Mr. McCormack was among a smaller group of laymen that sought Bishop Grahmann's resignation in 1997, after a jury found the diocese liable for covering up abuse by the Rev. Rudy Kos and assessed the largest clergy-abuse penalty in history.
The bishop secretly agreed to quit then but later reneged, Mr. McCormack and D magazine publisher Wick Allison told The Dallas Morning News early this year. The pledge had come after lengthy negotiations with Mr. Havard and a threat to do what the McCormack group has now done: deliver a condemnation of the bishop to the Vatican ambassador.
Mr. Havard initially did not dispute the account. But after The News ran a story about the matter, he published a denial in Texas Catholic, along with a letter from local Protestant leaders that said news coverage of the bishop was "based on inaccuracy and bias."
In recent months, Bishop Grahmann has faced several new embarrassments.
The bishop has taken no action against one priest who was accused of groping a man during a blessing and another priest who testified that he sometimes handled parishioners' genitals when they had health concerns. The second priest also faces state and federal investigations of his independent ministry for immigrants, which has charged them millions while spending hundreds of thousands of dollars on the priest and his associates.
Last month, Bishop Grahmann reinstated a third priest who had admitted fathering a child with a nun he was accused of raping and who had violated orders not to work in the Los Angeles Archdiocese. The move was rescinded after parishioners protested and The News reported that Dallas never checked with the archdiocese, which had invalidated marriages he performed and accused him of operating a ministry for personal gain.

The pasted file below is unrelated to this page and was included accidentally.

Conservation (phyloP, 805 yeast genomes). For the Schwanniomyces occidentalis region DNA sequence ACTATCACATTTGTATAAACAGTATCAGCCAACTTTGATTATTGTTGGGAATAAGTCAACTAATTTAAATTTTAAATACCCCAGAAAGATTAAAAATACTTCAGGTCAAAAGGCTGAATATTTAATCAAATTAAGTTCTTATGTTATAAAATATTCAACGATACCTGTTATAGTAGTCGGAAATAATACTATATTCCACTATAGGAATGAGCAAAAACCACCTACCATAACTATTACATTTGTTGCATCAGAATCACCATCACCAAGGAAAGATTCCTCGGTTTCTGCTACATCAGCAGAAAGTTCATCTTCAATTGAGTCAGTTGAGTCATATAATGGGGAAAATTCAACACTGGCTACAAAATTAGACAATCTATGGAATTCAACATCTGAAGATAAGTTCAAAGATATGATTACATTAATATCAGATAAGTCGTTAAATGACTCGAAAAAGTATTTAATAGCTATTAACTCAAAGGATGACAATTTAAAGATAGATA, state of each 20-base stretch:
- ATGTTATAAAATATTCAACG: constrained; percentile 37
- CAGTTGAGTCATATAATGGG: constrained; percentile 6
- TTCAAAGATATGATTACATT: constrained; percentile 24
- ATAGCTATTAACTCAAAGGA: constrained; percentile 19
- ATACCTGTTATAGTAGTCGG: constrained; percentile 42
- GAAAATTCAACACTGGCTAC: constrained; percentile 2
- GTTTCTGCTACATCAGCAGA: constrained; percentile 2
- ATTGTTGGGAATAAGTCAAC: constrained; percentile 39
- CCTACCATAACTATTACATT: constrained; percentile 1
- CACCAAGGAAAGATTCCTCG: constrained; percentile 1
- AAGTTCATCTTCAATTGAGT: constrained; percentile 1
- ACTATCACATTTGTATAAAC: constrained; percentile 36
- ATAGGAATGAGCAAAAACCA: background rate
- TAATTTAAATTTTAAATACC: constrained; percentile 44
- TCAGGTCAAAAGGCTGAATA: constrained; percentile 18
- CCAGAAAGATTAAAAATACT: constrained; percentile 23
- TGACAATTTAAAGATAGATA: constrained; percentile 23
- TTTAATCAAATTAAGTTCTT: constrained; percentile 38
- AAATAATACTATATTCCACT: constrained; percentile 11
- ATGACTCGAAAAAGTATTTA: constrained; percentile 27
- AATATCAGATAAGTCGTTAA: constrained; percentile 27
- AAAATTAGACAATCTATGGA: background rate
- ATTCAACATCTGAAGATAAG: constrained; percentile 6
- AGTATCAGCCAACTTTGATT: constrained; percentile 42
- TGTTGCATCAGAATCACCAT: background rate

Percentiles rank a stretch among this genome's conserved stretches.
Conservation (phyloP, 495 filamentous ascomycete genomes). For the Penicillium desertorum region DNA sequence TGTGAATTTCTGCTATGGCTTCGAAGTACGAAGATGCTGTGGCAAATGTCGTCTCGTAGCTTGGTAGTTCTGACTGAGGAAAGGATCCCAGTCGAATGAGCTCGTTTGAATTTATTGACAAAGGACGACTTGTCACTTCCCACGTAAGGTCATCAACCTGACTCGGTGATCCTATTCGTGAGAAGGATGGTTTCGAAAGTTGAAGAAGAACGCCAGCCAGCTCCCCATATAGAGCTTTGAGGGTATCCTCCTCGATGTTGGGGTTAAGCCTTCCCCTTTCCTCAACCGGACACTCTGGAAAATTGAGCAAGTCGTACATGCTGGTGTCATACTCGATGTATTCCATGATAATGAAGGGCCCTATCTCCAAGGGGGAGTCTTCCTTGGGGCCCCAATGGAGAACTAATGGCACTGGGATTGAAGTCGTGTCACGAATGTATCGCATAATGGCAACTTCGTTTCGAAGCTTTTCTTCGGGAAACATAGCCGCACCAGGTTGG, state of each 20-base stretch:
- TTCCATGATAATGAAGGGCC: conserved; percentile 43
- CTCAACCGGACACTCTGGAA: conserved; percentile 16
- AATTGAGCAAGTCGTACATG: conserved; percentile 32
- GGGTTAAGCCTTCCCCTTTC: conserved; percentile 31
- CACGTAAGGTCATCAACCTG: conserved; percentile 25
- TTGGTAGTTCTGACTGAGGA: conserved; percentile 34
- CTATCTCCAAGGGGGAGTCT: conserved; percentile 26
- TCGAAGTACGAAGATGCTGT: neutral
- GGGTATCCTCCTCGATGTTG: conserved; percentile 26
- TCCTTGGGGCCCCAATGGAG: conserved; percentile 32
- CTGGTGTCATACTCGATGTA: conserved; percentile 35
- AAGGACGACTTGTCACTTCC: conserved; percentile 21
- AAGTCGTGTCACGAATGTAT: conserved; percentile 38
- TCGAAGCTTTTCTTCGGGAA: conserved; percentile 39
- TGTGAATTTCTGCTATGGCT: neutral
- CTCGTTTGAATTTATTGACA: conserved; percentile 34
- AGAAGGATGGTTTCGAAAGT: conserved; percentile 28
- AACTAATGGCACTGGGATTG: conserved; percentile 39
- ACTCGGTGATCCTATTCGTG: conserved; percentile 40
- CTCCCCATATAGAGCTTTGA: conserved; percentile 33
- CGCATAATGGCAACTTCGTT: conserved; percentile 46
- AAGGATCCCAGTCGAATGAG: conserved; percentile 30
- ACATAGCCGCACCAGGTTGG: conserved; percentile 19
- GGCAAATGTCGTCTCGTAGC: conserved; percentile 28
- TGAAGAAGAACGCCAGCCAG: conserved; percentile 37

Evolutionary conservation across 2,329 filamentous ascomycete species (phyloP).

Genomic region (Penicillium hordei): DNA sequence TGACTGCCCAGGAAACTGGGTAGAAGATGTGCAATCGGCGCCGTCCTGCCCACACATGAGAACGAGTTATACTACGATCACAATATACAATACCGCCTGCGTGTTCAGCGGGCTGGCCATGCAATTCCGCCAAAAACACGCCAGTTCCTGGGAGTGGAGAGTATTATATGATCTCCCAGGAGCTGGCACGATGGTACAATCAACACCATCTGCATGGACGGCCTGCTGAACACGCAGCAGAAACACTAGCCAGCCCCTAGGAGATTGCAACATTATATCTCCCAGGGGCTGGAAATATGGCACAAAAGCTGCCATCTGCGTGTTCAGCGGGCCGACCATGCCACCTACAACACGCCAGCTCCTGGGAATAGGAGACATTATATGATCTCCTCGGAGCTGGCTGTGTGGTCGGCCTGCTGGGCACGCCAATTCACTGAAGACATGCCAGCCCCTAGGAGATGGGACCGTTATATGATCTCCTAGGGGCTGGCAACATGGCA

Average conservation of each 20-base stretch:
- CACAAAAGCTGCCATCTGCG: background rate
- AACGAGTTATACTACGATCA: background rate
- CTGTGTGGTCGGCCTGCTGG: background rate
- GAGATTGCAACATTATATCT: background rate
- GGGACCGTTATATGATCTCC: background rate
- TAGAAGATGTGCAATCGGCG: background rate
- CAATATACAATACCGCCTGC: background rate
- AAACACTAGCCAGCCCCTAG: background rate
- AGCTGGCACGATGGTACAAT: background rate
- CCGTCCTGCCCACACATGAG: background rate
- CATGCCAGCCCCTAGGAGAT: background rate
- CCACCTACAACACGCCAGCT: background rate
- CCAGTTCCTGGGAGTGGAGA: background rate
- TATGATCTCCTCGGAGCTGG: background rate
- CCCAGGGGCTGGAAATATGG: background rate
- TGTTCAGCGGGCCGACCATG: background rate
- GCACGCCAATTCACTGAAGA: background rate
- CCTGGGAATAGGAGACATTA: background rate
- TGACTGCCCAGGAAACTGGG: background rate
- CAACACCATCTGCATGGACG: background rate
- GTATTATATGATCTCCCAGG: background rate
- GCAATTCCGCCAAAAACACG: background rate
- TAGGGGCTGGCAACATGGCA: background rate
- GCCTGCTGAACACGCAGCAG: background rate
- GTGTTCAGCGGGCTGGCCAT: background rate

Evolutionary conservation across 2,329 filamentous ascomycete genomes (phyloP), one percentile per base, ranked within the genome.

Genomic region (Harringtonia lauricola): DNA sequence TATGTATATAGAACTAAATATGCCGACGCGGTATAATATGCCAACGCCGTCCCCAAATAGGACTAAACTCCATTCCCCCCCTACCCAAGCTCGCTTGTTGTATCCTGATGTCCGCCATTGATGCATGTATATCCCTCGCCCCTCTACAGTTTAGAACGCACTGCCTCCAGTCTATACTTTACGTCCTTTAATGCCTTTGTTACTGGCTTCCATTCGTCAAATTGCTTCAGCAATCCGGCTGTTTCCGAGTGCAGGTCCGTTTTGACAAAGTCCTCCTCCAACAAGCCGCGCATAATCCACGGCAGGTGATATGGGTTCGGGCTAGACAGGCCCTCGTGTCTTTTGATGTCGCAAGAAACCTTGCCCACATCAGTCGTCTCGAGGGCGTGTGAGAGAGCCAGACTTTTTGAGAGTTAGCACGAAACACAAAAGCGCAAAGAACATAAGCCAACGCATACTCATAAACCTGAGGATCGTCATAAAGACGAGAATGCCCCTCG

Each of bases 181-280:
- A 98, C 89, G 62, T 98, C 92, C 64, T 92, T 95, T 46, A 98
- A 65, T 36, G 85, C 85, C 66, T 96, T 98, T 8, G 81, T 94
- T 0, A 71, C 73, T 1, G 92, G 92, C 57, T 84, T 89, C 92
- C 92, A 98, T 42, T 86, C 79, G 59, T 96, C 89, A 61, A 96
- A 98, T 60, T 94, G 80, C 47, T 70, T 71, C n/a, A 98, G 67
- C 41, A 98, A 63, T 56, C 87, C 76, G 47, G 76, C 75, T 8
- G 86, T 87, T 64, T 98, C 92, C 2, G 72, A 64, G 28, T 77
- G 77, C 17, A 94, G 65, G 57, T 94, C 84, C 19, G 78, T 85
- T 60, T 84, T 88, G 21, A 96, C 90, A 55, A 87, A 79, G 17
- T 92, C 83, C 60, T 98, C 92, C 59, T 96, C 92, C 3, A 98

All three priests have denied wrongdoing.
Coadjutor Bishop Joseph Galante, who became nationally known last year as a reform advocate, publicly criticized Bishop Grahmann last fall for not demoting the priest in the blessing incident. He has since adopted a much lower profile and said he expects to be transferred instead of taking over the Dallas Diocese, which the Vatican sent him to do 3 ? years ago.
Evidence in the 1997 cover-up trial showed that Bishop Grahmann had let Mr. Kos keep working after the priest ignored repeated orders to stop having boys sleep over at church residences. The bishop also testified that "there was no reason" to remove Mr. Kos after a social worker who specializes in child abuse said the man sounded like a "textbook pedophile."
Damages paid to victims of Mr. Kos and several other priests now total about $38 million. There are pending abuse claims against seven clerics, as well as at least one layman.
In an interview last year, when clergy scandals were rocking Boston and several other cities around the country, Bishop Grahmann denounced accusations that his colleagues had been covering up abuse. "That's a bunch of bull," he said.
This week's Texas Catholic article said "there have been only two child abuse cases [in the Dallas Diocese] since 1997 when new procedures were put into place." One involved a priest who has since been imprisoned; two lay day care workers have been implicated in the other.
In both cases, the article said, "the diocese cooperated fully and turned the cases over to the Dallas police" promptly.
It said that several people listed as signatories of the letter "have sought to do business with the diocese or complained about business matters that reflect self-interests."
The article did not give specifics on this point, but did say that "others listed include five persons who opposed the diocese selling the old St. Ann School property near downtown Dallas. They wanted the diocese to turn the land over to them for a museum to honor early Mexican immigrants to Dallas, but they never raised sufficient funds to purchase the property."
Still others, the article said, had protested Bishop Grahmann's demotion of a pastor who had not fully implemented the diocese's "safe environment policy." That policy, Mr. Havard has said, leads the nation in "efforts to protect children and vulnerable adults."